WASHINGTON (Reuters) - A record 20 percent of adult Americans, or 42 million people, have never married, marking a U.S. demographic and social shift, according to an analysis released on Wednesday.
The rise in never-married adults is caused by several factors, including later ages for marriage and more people living together and raising children outside of wedlock, the report by the Pew Research Center said.
In 2012, 23 percent of men and 17 percent of women 25 and older had never been married, marking a widening gap between the sexes. In 1960, 10 percent of men and 8 percent of women had never married, said the Pew report.
“Shifting public attitudes, hard economic times and changing demographic patterns may all be contributing to the rising share of never-married adults,” Pew said. The analysis was based on Census Bureau data and a Pew survey.
The trend is especially pronounced among black Americans. Thirty-six percent of blacks had not been married in 2012, four times the level in 1960.
The share of never-married adults for whites has roughly doubled over the same period to 16 percent and for Hispanics to 26 percent, the Pew survey said.
About half, or 53 percent, of never-married adults said they would like to marry eventually, down from 61 percent in 2010, Pew said.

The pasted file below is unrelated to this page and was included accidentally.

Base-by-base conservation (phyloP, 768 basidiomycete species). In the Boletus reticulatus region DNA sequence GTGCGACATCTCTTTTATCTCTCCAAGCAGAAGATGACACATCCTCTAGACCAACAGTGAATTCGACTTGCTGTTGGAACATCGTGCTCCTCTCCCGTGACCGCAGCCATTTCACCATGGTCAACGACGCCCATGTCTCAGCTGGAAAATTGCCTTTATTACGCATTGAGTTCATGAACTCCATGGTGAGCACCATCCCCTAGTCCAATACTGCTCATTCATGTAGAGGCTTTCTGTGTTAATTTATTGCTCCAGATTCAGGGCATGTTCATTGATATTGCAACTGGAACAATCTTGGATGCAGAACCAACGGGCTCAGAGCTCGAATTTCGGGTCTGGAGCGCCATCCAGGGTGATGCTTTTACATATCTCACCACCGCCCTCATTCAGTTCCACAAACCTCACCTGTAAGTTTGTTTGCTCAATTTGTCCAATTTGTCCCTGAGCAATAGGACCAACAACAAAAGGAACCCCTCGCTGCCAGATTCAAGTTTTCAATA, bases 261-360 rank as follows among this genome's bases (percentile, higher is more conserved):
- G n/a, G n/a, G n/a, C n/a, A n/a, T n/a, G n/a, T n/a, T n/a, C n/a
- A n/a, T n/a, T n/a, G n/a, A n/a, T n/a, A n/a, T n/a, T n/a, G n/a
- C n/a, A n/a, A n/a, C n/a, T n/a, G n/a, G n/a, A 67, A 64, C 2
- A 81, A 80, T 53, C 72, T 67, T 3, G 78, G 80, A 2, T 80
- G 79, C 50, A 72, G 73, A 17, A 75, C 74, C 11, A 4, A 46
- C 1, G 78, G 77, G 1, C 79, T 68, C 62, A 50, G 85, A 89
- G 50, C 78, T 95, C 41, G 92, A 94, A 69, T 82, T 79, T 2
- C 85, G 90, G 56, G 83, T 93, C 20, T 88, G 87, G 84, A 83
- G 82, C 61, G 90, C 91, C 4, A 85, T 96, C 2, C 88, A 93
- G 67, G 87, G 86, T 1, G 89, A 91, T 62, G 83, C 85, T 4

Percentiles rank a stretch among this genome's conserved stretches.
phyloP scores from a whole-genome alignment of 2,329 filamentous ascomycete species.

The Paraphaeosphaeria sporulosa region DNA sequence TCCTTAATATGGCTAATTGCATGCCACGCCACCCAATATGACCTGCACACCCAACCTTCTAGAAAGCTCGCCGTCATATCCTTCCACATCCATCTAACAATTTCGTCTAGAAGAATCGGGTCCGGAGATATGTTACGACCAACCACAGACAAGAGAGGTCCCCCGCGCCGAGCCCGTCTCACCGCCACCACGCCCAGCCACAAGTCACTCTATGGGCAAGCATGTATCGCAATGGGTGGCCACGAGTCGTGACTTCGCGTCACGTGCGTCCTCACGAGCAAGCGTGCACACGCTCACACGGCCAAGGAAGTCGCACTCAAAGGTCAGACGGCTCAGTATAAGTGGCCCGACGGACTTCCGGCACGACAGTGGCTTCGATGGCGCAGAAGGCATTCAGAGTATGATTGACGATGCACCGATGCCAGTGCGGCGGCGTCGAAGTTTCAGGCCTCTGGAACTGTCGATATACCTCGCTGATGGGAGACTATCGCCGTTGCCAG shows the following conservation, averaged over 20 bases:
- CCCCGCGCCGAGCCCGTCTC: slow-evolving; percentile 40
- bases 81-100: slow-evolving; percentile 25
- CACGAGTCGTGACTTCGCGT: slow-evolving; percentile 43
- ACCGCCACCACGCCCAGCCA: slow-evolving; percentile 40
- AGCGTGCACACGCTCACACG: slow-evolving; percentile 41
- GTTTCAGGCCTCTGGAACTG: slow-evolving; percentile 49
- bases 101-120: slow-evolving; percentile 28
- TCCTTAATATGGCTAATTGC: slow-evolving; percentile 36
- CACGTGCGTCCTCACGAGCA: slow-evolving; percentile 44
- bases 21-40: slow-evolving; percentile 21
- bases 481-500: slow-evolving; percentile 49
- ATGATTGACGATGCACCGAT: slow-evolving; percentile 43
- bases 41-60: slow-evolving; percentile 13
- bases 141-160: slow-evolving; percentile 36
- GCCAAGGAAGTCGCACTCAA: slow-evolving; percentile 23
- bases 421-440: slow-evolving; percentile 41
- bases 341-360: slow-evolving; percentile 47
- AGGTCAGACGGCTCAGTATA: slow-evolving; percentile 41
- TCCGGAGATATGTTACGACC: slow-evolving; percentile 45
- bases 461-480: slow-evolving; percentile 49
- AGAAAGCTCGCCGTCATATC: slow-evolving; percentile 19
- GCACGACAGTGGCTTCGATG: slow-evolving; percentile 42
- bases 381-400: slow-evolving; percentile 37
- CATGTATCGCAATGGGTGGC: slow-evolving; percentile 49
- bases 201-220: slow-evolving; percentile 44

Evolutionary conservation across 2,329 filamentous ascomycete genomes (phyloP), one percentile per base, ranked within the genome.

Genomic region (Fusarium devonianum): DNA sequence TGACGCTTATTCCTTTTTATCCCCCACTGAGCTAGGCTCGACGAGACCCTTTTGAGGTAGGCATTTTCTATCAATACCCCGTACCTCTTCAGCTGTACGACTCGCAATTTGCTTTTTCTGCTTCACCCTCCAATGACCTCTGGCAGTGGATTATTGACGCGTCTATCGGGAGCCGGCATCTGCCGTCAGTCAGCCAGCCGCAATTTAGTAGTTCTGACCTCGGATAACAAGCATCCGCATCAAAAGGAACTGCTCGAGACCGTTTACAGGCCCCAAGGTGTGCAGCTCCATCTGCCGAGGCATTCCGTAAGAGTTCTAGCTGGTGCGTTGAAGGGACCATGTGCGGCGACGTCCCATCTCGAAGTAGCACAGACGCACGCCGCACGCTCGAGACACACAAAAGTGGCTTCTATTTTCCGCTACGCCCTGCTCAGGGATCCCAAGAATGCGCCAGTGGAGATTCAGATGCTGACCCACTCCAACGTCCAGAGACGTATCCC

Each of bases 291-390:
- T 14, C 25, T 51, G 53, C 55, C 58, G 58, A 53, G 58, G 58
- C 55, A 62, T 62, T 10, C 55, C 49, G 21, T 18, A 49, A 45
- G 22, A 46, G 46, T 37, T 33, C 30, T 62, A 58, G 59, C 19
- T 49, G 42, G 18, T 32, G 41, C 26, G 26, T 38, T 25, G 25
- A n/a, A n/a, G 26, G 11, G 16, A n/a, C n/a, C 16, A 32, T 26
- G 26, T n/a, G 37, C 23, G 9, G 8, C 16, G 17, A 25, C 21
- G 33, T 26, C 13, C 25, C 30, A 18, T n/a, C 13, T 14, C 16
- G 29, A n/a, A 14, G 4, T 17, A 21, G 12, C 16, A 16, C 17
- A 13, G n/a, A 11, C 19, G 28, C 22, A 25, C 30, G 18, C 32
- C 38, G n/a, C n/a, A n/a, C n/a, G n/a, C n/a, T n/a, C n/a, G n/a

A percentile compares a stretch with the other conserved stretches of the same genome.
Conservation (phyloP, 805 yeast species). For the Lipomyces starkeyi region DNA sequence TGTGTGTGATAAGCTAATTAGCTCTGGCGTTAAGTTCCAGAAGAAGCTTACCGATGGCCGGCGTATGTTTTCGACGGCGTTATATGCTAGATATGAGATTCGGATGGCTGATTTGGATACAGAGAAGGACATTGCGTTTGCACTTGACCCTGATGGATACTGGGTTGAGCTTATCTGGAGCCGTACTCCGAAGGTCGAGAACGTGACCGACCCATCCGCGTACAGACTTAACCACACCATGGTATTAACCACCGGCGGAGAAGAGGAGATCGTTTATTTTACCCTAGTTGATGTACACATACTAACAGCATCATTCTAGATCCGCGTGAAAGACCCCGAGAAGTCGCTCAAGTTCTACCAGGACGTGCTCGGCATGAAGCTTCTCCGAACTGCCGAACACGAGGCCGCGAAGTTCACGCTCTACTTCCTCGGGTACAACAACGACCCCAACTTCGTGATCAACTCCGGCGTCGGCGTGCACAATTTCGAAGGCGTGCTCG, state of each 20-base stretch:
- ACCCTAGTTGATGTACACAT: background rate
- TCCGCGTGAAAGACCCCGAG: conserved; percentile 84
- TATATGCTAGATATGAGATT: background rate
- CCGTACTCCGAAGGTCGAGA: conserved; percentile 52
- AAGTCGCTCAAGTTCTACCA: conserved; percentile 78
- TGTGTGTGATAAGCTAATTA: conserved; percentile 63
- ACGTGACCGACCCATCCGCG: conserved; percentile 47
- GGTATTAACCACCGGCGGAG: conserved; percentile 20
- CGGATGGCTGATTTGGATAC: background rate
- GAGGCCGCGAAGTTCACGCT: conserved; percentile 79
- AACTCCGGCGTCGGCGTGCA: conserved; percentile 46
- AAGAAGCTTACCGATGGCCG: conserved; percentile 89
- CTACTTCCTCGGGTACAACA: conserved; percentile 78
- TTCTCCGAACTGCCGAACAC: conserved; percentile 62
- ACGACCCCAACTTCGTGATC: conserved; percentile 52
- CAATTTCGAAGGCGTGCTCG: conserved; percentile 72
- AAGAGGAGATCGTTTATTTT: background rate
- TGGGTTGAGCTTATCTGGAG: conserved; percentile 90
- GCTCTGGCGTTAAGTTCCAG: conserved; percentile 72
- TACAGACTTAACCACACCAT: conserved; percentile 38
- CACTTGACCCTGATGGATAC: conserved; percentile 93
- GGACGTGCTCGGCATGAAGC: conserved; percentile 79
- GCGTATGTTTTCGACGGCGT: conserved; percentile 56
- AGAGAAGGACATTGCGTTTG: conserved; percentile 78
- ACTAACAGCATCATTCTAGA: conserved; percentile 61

Men and women are looking for different qualities in potential spouses. Among never-married women, 78 percent say finding someone with a steady job would be very important.
For 70 percent of men, sharing similar views about raising children is more important than finding someone with a steady job.
Pew said the percentage of never-married adults has climbed as the gap in earnings between men and women has narrowed since 1980.
The median hourly wages for men 25 to 34 years old are down by a fifth over the same period. Young men’s participation in the work force has also dropped since 1960.
The median age at first marriage is 27 for women and 29 for men, up from 20 and 23 respectively in 1960.
The Pew survey was carried out from May 22 to 25 and from May 29 to June 1 among 2,003 adults 18 and older. The margin of error is 2.5 percentage points.
Reporting by Ian Simpson; Editing by Doina Chiacu